Many of the great spiritual masters would say that that’s a perfect description of contemplative prayer!

So obviously my grandfather found peace and strength by turning to the Lord and praying to him.  But I think there was something else at work here as well.

There were many things about his own life—and about life in general—that my grandfather did not understand.  That was clear from his “shrug”—and his sigh.

But there were also many other things that he DID understand!—things that he knew, by faith, to be true: for example, that God loved him, and that God was with him (even when he wasn’t “looking at the Lord” in church).  He also knew that Jesus died for him—and for his three deceased children—so that he and they could live forever someday in his kingdom.

And it was truths like these that my grandfather must have called to mind frequently (both when he was in church and when he wasn’t)—which gave him that great smile that he had on his face so often. 

I mention this today because I believe this is exactly what St. Paul did in his own life, which was also filled with trials and difficulties that he didn’t fully understand—like the “thorn in the flesh” he mentions in 2 Corinthians 12 (that God refused to take away).

In today’s second reading we have a passage from Ephesians 1 in which Paul lists some of the truths that he understood; things that he knew, by faith, to be true.  He lists them in the form of a hymn—perhaps a hymn that he and the early Christians sang when they gathered together for Mass.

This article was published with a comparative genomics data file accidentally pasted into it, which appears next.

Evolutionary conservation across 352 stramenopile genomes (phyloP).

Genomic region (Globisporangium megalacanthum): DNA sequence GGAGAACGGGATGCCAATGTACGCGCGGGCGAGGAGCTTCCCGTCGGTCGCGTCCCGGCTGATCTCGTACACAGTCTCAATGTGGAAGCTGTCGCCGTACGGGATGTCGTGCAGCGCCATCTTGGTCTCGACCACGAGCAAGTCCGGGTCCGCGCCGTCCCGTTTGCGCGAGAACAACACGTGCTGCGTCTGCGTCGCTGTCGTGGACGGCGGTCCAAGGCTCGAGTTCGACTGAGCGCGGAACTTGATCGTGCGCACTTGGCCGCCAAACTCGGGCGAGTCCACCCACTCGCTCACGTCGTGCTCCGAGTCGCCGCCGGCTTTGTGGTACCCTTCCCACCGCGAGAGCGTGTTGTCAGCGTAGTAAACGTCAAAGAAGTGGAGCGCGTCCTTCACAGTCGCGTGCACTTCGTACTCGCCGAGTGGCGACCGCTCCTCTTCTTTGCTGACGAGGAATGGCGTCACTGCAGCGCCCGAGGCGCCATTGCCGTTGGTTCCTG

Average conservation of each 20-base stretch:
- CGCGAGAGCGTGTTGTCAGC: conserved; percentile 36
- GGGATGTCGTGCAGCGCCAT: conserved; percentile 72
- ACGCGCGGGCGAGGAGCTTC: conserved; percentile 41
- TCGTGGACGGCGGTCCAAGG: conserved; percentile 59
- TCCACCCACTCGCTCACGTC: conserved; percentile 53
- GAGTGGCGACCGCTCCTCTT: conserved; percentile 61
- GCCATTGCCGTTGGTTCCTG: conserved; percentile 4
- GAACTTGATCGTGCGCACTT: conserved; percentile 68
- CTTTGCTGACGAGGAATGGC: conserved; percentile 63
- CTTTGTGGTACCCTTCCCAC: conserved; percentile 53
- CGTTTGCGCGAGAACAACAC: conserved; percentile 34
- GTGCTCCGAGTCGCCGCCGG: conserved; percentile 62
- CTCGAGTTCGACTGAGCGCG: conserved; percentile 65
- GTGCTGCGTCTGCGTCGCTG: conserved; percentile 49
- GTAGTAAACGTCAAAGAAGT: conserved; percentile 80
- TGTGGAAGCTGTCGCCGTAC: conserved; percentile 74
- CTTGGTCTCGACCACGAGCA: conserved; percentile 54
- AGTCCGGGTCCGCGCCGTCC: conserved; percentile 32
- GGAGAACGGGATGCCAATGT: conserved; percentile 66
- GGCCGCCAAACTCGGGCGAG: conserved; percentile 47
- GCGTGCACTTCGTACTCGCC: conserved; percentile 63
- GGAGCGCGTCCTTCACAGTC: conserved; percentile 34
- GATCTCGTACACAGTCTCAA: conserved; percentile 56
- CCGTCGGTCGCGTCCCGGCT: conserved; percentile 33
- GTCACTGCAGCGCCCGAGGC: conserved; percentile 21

Listen to some of these verses again (this is from a translation that I think is a little better than the one we use in our Lectionary):

Praised be the God and Father of our Lord Jesus Christ, who has bestowed on us in Christ every spiritual blessing in the heavens!  God chose us in him before the world began, to be holy and blameless in his sight, to be full of love; he likewise predestined us through Christ Jesus to be his adopted sons—such was his will and pleasure—that all might praise the glorious favor he has bestowed on us in his beloved.  It is in Christ and through his blood that we have been redeemed and our sins forgiven, so immeasurably generous is God’s favor to us.  God has given us the wisdom to understand fully the mystery, the plan he was pleased to decree in Christ, to be carried out in the fullness of time: namely to bring all things in the heavens and on earth into one under Christ’s headship.

There were many things that St. Paul didn’t understand, but he did understand what was most important in life: the mystery of salvation in Christ Jesus.  This hymn, which I’m sure he knew by heart and recited often—even outside of Mass—talks about so many things: that this life has a purpose; that we are God’s adopted children through the sacrifice of Jesus; that we’re called to be holy; that God has a plan for us and for the world; that we have an eternal destiny that’s rooted in what Jesus Christ has done for us.

As was the case for St. Paul, we all have situations and circumstances in our lives that are difficult to make sense of; things that we do not fully understand—and never will (on this side of the grave, at least).

So the message of my homily today is very simple: In the midst of all that you do not understand, focus your attention on what you do understand: what you know, by faith, to be true.

Like St. Paul did.

Like my grandfather did.